Language and Languages: An Introduction to Linguistics

By Willem L. Graff | Go to book overview

PREFACE

THIS book is intended primarily as a general introduction to the science of language. Emphasis is laid, therefore, on fundamentals and organization rather than on erudition and an abundance of facts, while the terminology current among linguists is not sacrificed to the amateur's desire for a more popular form of presentation. It is the author's belief that a technical nomenclature is indispensable to any science and that no substitute can escape the danger of inadequacy and perhaps ambiguity. The popularizing chemist does not translate his scientific terms into nonscientific language, but the interested public is invited to accept these terms with their meanings if it wishes to learn something about chemistry. In linguistics the necessity of a proper terminology is particularly great because of the risk of contamination involved in the use of many philosophical and psychological terms traditionally charged with meanings which are cognate to, but by no means identical with, the subtle distinctions suggested by linguistic analysis.

For the general reader our plan and method mean both an advantage and a handicap. But the advantage can come to him only on condition that some patient thinking about fundamental processes be gone through in terms which will, for a time perhaps, stare at him with varying degrees of strangeness. Once the most essential distinctions have revealed to him the secrets of a few score of unfamiliar names, however, he is on the way to a sounder understanding of what language is, of how it comes about, how it works and changes, of what its relations are to the individual and to mankind. Although it would be rational and, for the more ambitious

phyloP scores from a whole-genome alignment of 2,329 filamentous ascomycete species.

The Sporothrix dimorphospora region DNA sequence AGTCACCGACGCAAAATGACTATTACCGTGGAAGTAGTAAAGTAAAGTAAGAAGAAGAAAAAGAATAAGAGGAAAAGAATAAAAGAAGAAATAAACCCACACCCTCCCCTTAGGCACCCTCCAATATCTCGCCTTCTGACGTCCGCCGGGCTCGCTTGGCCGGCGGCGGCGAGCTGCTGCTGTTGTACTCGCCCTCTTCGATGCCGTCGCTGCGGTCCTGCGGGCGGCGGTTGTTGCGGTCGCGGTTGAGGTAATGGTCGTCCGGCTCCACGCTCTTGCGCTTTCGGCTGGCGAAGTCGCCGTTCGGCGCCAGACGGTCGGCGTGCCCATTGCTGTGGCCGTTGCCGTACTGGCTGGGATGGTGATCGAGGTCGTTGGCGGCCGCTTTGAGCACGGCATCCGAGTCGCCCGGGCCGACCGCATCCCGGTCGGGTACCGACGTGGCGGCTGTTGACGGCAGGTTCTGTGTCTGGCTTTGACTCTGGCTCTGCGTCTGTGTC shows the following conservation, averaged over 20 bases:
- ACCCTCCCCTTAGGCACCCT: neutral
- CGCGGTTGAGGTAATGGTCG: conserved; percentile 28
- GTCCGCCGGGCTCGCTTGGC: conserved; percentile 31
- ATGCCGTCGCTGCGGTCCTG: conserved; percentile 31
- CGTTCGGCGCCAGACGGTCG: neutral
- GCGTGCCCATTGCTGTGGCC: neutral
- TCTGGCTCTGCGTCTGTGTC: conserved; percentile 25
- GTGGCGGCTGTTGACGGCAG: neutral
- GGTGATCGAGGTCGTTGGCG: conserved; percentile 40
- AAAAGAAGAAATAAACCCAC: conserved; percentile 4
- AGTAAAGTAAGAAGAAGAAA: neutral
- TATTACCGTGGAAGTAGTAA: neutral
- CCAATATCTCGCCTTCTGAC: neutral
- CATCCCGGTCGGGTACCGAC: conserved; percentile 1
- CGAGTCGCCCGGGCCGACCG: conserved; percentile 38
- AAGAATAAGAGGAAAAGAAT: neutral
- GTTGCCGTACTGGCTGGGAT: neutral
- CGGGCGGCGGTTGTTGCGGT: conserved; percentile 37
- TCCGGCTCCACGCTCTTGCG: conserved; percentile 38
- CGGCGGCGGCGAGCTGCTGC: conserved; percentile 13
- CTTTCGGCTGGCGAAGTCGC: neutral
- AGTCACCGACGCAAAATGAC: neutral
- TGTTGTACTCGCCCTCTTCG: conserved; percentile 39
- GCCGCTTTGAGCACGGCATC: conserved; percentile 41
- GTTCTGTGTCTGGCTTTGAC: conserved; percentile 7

-vii-

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Language and Languages: An Introduction to Linguistics
Table of contents

Table of contents

  • Title Page iii
  • Preface vii
  • Contents xi
  • Illustrations xxiii
  • Abbreviations xxv
  • Phonetic and Other Symbols xxvii
  • Glossary xxxi
  • Part I - Constituents and Mechanism 1
  • Chapter I - The Phonetic Element in Language 3
  • Chapter II - Meaning 71
  • Chapter III - Units of Signification 94
  • Chapter IV - Accentuation 161
  • Chapter V - Categorizing in Language 186
  • Part II - Drift and Diversification 213
  • Chapter VI - Phonetic Change 215
  • Chapter VII - Causes of Phonetic and Linguistic Change 258
  • Chapter VIII - Changes Involving Meaning 277
  • Chapter IX - Principles of Language Classification 319
  • Chapter X - The Indo-European Family 352
  • Chapter XI - The Non-Indo-European Languages 397
  • Index 473
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